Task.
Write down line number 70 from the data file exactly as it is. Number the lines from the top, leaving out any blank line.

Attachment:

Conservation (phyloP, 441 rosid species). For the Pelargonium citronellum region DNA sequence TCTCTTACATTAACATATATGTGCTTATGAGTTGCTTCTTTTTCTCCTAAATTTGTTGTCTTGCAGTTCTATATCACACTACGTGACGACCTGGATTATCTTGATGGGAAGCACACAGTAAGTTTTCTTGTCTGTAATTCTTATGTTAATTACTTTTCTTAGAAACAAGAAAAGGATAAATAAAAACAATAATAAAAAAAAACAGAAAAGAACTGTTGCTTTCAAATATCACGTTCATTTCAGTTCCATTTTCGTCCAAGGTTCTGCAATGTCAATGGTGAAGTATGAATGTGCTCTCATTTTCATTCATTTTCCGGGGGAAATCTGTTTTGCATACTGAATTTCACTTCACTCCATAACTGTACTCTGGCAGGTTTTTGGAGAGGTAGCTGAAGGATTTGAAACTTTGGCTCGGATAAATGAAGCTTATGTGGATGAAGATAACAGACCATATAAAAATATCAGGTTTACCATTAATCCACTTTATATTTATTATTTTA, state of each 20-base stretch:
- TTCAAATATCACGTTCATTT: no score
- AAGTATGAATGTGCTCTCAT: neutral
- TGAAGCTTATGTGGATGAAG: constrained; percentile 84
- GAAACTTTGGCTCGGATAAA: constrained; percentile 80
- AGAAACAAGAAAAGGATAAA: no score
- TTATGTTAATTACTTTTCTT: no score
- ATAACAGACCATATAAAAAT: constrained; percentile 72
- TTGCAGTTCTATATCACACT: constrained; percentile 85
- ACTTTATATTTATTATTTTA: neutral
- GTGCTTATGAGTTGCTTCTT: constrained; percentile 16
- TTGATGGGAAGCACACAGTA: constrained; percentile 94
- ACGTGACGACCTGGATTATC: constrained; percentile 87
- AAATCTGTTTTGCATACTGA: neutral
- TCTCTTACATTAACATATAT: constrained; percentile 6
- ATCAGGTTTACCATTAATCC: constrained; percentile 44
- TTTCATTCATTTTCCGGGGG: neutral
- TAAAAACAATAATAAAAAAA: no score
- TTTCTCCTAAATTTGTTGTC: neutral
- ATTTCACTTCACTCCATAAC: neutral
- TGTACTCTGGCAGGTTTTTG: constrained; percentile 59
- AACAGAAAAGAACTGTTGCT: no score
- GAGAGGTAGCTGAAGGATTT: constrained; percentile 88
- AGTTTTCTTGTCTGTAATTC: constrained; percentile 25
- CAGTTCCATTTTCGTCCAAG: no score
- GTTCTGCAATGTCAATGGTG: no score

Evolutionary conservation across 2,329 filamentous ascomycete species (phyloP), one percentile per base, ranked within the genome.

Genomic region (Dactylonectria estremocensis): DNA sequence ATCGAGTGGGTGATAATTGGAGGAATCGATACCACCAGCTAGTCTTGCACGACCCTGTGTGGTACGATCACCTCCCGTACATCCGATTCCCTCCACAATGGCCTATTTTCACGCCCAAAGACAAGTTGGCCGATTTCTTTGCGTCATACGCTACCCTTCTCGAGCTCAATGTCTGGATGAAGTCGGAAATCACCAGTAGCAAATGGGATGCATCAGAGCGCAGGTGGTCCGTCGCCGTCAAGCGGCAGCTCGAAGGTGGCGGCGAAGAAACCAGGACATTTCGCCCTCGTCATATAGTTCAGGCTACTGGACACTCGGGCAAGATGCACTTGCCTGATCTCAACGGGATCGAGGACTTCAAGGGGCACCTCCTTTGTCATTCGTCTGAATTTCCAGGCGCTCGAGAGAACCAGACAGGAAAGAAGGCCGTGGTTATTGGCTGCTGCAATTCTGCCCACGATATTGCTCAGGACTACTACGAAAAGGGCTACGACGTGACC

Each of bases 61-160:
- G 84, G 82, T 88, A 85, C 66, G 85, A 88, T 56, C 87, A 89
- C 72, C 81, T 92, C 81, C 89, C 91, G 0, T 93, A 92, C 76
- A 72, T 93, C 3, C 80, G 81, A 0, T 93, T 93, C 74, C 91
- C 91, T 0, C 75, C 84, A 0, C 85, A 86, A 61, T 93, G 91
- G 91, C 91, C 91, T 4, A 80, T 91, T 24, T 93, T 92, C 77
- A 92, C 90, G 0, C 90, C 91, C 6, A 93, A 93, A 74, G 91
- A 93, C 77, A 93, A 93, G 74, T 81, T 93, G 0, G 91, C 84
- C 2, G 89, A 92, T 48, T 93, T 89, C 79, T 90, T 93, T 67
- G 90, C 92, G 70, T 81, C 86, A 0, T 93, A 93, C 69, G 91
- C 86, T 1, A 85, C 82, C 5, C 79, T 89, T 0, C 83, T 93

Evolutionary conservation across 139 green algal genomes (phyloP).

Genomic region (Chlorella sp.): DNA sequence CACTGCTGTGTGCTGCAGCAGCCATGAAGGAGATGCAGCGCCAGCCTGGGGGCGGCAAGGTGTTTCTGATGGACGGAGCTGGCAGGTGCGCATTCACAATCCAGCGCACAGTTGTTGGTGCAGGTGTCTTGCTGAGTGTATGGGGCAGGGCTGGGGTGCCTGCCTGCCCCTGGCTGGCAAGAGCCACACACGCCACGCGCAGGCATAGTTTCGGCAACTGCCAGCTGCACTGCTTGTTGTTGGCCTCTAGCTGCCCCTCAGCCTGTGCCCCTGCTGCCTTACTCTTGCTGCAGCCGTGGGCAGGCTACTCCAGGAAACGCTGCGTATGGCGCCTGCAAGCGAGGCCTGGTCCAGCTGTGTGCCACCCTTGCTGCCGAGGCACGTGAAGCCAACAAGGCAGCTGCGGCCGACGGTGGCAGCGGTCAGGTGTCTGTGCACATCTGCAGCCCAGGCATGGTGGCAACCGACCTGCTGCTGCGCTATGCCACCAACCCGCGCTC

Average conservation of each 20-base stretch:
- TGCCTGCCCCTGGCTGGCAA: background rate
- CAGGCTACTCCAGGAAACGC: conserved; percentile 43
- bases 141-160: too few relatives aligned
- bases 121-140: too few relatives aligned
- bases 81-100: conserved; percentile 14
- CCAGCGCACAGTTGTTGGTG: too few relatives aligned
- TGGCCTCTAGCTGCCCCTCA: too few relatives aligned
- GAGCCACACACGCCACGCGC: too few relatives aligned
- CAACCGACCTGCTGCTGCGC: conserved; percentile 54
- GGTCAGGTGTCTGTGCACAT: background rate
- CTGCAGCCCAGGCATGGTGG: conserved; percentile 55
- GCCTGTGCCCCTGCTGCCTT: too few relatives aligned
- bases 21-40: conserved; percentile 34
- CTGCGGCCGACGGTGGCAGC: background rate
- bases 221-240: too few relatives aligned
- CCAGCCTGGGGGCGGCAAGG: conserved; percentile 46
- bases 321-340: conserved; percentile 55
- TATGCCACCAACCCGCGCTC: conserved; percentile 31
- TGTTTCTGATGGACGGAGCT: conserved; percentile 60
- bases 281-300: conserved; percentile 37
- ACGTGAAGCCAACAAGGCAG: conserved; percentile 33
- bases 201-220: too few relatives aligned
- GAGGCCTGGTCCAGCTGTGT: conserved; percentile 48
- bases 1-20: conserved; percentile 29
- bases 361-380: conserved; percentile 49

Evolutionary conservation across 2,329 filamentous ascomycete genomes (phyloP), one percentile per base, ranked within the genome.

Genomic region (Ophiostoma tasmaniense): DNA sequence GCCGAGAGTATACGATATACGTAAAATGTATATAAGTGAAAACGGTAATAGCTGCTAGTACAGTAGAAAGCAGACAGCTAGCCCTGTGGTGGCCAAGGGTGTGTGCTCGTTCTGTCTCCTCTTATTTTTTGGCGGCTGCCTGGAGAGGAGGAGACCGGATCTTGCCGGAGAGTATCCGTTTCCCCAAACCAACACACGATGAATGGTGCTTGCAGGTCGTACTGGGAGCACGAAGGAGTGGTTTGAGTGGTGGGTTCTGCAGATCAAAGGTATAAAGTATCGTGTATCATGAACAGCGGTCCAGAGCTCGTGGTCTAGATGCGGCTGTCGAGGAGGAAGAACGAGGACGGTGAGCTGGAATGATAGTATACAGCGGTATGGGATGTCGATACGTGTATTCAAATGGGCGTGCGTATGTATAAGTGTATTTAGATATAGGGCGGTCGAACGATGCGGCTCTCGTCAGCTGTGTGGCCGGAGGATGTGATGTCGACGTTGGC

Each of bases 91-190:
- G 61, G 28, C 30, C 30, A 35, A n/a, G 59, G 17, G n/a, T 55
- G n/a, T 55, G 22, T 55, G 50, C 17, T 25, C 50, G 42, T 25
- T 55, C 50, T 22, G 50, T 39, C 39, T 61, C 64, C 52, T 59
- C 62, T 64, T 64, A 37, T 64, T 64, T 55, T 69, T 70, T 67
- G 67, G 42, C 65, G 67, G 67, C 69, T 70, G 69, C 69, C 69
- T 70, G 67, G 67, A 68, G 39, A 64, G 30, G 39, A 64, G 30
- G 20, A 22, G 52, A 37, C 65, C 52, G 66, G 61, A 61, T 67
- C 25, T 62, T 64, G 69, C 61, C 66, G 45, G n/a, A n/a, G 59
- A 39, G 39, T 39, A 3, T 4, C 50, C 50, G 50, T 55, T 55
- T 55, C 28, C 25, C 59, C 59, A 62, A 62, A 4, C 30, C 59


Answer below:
Each of bases 91-190: